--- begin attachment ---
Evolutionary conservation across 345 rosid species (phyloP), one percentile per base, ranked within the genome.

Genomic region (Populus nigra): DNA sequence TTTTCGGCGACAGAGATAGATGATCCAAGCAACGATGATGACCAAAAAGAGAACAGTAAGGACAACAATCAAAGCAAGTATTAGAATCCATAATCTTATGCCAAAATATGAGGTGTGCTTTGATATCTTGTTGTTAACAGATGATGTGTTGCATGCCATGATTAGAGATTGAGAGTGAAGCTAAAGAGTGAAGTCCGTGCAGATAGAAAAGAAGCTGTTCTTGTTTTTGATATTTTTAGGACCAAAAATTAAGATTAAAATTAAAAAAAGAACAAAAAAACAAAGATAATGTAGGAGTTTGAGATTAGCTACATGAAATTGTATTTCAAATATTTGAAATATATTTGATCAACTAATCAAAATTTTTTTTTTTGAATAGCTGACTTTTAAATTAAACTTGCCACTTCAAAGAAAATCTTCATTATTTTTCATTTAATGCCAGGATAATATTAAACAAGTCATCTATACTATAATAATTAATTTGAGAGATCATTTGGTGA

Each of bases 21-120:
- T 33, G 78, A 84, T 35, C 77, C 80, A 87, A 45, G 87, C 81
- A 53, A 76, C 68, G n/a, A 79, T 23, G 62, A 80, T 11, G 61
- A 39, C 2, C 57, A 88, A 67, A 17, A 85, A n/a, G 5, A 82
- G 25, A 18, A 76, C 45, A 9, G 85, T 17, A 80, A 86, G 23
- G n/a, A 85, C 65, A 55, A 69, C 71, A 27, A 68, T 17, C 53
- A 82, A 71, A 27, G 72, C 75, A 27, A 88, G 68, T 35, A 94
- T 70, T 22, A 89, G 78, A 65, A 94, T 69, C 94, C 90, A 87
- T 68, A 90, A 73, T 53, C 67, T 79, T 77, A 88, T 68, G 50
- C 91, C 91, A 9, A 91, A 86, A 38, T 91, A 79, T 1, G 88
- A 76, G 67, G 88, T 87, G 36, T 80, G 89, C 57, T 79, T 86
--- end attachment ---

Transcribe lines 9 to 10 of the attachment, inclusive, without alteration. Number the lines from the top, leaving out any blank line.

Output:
- A 82, A 71, A 27, G 72, C 75, A 27, A 88, G 68, T 35, A 94
- T 70, T 22, A 89, G 78, A 65, A 94, T 69, C 94, C 90, A 87